This is a new index and it makes a whole lot of sense. Unlike many services this one is pricing water based on delivered cost and not merely on the cost of living index called the Consumer [product] Price Index, (CPI), which we know recently has been bastardized so much by your “trust me” government, as to be rendered nearly irrelevant.
Instead the WATER COST INDEX, (WCI), seeks to calculate real-world, actual costs of water compared to the amount of water delivered to users in a particular municipality. Though this index is going to become a precious barometer for measuring government efficiency both intra-, and inter-municipalities, that is, for comparing like project costs among municipalities and also when making allocation decisions between projects within a municipality, something that can’t be practically done today, this is also interesting for us users of water, and possibly more so for us. Why? Because it clearly illustrates what a deal we as residents of municipalities are getting and it emphasizes how our municipal taxes help cover current hidden subsidies we, as taxpayers, hardly consider when asking where our tax dollars are going.
As taxpayers, it also becomes useful for us as a tool by which we can demand more accountability of our city councils. Wouldn’t it nice to be able to hold our politicians MORE ACCOUNTABLE by demanding the WCI for various projects, a number we can relate to in layperson terms without needing to have a PhD in accounting?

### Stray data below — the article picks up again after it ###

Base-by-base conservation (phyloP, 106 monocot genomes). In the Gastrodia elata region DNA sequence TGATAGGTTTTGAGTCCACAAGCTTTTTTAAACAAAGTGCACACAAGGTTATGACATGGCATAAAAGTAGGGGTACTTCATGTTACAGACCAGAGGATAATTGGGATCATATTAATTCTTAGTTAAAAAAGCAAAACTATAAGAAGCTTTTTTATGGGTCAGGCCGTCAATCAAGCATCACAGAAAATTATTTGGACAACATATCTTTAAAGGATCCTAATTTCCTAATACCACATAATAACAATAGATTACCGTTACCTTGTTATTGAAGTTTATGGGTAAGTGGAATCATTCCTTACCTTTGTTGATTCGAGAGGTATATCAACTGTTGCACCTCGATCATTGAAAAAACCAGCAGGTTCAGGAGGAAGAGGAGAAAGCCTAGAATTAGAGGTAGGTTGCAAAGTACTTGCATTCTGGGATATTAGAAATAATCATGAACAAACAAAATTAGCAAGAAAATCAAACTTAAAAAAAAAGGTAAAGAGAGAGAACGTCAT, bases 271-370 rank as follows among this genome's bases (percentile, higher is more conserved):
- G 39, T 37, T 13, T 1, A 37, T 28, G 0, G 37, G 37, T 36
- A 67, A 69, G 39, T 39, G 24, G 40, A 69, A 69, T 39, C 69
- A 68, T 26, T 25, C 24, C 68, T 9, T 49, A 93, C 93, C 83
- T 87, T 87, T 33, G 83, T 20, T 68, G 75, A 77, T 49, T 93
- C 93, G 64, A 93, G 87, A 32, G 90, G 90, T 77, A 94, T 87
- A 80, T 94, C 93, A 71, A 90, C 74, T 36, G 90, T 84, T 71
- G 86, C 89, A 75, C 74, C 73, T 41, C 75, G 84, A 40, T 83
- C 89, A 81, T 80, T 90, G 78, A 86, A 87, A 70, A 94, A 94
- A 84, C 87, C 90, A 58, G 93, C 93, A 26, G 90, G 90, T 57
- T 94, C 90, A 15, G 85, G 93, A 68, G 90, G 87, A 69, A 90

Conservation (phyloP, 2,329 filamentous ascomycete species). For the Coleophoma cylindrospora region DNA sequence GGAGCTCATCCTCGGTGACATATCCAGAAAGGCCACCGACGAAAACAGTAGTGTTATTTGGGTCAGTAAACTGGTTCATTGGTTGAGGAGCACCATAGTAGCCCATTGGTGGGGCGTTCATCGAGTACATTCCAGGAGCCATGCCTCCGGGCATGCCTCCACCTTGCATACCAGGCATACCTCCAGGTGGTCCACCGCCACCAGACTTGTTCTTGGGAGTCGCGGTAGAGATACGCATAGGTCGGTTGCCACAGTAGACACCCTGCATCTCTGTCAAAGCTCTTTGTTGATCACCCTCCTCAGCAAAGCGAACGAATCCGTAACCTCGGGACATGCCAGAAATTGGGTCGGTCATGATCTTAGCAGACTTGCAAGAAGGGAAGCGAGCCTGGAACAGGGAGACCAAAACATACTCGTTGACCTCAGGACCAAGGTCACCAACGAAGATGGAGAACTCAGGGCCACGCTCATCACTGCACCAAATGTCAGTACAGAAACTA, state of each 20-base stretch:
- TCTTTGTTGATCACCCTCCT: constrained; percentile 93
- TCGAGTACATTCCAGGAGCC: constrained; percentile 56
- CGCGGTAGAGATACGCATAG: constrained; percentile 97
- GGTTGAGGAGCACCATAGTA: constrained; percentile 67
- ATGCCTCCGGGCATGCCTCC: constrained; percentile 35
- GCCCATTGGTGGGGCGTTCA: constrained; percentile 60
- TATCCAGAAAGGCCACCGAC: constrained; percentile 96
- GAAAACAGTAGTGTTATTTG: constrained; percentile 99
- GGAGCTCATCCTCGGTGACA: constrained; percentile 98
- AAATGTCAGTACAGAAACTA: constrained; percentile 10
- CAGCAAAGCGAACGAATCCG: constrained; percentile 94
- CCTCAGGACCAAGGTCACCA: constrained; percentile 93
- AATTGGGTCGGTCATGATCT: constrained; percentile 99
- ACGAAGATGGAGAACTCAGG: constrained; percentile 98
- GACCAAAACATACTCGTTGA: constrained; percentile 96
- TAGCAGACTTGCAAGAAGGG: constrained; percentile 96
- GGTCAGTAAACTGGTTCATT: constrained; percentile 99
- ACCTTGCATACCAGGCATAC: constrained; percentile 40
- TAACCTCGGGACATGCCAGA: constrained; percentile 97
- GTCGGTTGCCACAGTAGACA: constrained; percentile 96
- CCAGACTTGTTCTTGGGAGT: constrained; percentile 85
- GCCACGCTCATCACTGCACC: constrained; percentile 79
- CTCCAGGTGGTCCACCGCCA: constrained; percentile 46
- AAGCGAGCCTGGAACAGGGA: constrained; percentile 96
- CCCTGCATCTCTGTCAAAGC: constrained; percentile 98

For example, with this index, we can put a cost to the fresh water wasted from leakage of underground fresh water pipelines.
As another use for this barometer we can examine the cost makeup of delivering fresh water and challenge the pollution or the financial waste from adding redundant, and recently proven dangerous, chemicals, (eg., Fluoride), added to water systems. For example, why is it still a practice to dump unnecessary and DANGEROUS Fluoride into drinking water? It’s an industrial chemical, poisonous when overdosed, (think infants, toddlers and the malnourished), wastes approximately $100,000 for a municipality of 375,000, and is readily available in just about everyone’s fluoride toothpaste–which cautions “Do NOT SWALLOW”. And, by the way, if you or I ever were to administer an industrial chemical and claim it was good for your health, or a medication without a license, we’d be rounded up and tossed into jail. Does your city council have a licence to force you to drink chemicals or to practice medicine? Nope. You’d think doctors would make a fuss about this. Nope.
Maybe through the cost accountability that the WCI may facilitate we can save money, upgrade delivery systems, and even save ourselves from the dangers of fluoridated water. So far common sense doesn’t seem to be working!! Maybe the WCI can!